Woe Canada

The only thing that kept Canada from beating the U.S. to a jet airliner was Canada.

Even though the rugged airplane had survived an emergency nosewheel landing on its second test fight, the Jetliner’s days were numbered. Not even interest from Howard Hughes (opposite, top) was enough to save it. Instead, Avro ramped up production of its CF-100 fighters (left). (Collage: Ted lopez; photographs and newspapers courtesy Mabel Baker family, George Evans, Avro of Canada)
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But the priority both nations put on building warplanes was leading to the Jetliner’s demise.

One hundred years agO, Clarence Decatur Howe left the land his ancestors settled in the 1630s near Waltham, Massachusetts, and crossed the Canadian border to take his first job: professor of civil engineering at Halifax’s Dalhousie University. By 1935, he was a member of Parliament, and soon after rose to become Canada’s wartime Minister of Munitions and Supply. A go-getter, he was dubbed in 1947 “our new dictator” by an opposition member when Howe got a new cabinet post as the country’s first Minister of Transport. From there, he would drive the final nails in the Jetliner’s coffin.

Although Howe oversaw TCA, he never warmed to the Jetliner. With the overwhelming CF-100 commitment, he ordered Avro to withdraw the airliner from consideration by National, end promotions to other U.S. airlines, and stop work on a second aircraft. Floyd continued courting U.S. Air Force interest, and had the jet flown to the Wright Air Development Center for a thorough trial by Air Force engineers, pilots, bombardiers, and maintenance crews. A month later, they submitted a report card: eminently suitable as a multi-jet-engine trainer for pilots and bombardiers, with a bonus idea—air refueling tanker. Speas heard from the sales manager for the Allison division of General Motors, who said the Air Force told him it had put aside $20 million to buy 20 Jetliners; according to Floyd’s book, the U.S. Navy was also interested.

But back home at Malton, all was not so rosy. The second CF-100 prototype had crashed, and production of the fighter and its engines was way behind schedule. Avro management continued to shift workers from the jetliner to the fighter program, and transferred Floyd’s chief aerodynamicist to a new, secret, all-weather, supersonic interceptor project to replace the CF-100; the interceptor would evolve into the Arrow. Floyd’s team didn’t even have the manpower to engineer the installation of the Allison J33 engines the Air Force wanted. Worse, Floyd himself was asked to leave the Jetliner project to troubleshoot the fighter production line—“not the happiest period of my career,” he wrote. Twisting the knife was a visit to the plant by Howe, who told Floyd, “I suggest you forget that airplane and put your energy into getting the CF-100s out.” Soon afterward, a senior civil servant named Crawford Gordon, who had worked under Howe, was made Avro’s president.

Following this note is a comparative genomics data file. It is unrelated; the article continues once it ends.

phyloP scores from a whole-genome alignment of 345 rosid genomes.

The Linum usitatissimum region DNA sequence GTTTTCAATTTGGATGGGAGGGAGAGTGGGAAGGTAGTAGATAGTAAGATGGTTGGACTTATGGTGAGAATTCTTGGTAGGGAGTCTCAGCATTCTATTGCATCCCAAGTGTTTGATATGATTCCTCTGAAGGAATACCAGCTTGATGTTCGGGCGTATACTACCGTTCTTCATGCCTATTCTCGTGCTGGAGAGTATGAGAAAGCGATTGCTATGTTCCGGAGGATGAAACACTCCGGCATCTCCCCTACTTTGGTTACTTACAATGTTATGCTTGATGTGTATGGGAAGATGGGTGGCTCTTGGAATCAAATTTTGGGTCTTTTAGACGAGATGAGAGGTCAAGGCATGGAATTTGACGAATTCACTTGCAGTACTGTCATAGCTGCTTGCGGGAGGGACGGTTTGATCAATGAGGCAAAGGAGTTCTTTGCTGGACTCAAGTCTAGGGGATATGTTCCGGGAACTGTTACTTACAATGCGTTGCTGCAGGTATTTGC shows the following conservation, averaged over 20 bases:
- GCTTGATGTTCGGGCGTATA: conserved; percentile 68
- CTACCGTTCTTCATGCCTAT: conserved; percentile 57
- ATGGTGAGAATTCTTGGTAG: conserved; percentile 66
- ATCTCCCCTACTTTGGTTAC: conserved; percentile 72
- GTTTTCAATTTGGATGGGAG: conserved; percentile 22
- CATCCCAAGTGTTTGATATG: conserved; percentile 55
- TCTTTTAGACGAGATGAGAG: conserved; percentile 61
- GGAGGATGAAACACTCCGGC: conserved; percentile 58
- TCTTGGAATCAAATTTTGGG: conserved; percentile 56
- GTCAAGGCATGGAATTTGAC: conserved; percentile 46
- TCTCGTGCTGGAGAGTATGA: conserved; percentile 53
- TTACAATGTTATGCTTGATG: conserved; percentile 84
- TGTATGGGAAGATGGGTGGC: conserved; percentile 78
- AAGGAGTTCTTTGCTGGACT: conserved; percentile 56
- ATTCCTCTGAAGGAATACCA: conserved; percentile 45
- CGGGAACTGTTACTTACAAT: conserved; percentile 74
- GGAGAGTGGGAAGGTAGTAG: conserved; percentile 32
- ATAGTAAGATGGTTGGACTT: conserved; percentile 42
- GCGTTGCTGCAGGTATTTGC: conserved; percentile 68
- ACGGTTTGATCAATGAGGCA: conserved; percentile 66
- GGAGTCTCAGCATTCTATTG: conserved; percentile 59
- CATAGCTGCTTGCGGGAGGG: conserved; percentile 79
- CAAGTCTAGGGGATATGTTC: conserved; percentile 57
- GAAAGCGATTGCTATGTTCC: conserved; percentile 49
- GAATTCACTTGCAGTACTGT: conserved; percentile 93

Ironically, it was the CF-100 work that spawned a potential revival for the Jetliner. Avro was proposing to use the

Hughes MG2 fire control system for the Mark IV version of the CF-100. In a 2005 interview, Floyd told me: “Crawford Gordon got the idea that Howard Hughes is good for new projects, and so why don’t we get him interested in the Jetliner?” The idea was that the Jetliner would make a good flying testbed for the fighter program. “The Jetliner was nearly as fast as a CF-100, so we could put all the equipment in there and try it out,” Floyd said. Hughes was well aware of the record-breaking Jetliner—his airline TWA had already evaluated it, and he was anxious to fly it.

So on April 7, 1952, the Jetliner departed Malton for Culver City, California. Among those on board were Floyd, who brought along reams of Jetliner drawings, and chief test pilot Don Rogers. After stops for fuel in Chicago and Denver, the crew arrived at Hughes’ airfield the following afternoon. The next day, the billionaire arranged to meet them at their airplane.

“My first impression was: Here was someone who was almost, what shall we say, a phantom,” Floyd told me. “He drove up in a car, and stayed in the car about two hours talking to somebody.” Finally the car door opened and Hughes walked over to meet the team. He had a quick look inside, and seemed especially interested in the cockpit layout.

The next day, Hughes wanted to fly. Rogers sat him in the copilot’s seat. “He didn’t say very much,” Rogers told me in a 2005 interview. “He just took the ride in the right-hand seat for a few circuits, then I put him in the left seat for a few circuits.” Rogers recounted that Hughes was a fast learner, very careful, and applied just the right inputs to the Jetliner’s flight controls. He remembered Hughes tended to make his approaches faster than necessary, in order to “feel” the airplane. The entrepreneur had a cavalier disregard for flight plans and radio instructions. “Flight plans weren’t mandatory in those days,” Rogers said. “He’d just take off on his own private strip and I’d be searching the sky very carefully for other aircraft.”

After they landed, Hughes immediately ordered the Jetliner parked on the far side of his airfield, under a tree with guards around it. No one else was allowed near it. “His pilots never did get to fly the airplane,” Rogers said. Besides wanting to feel how the airplane performed,

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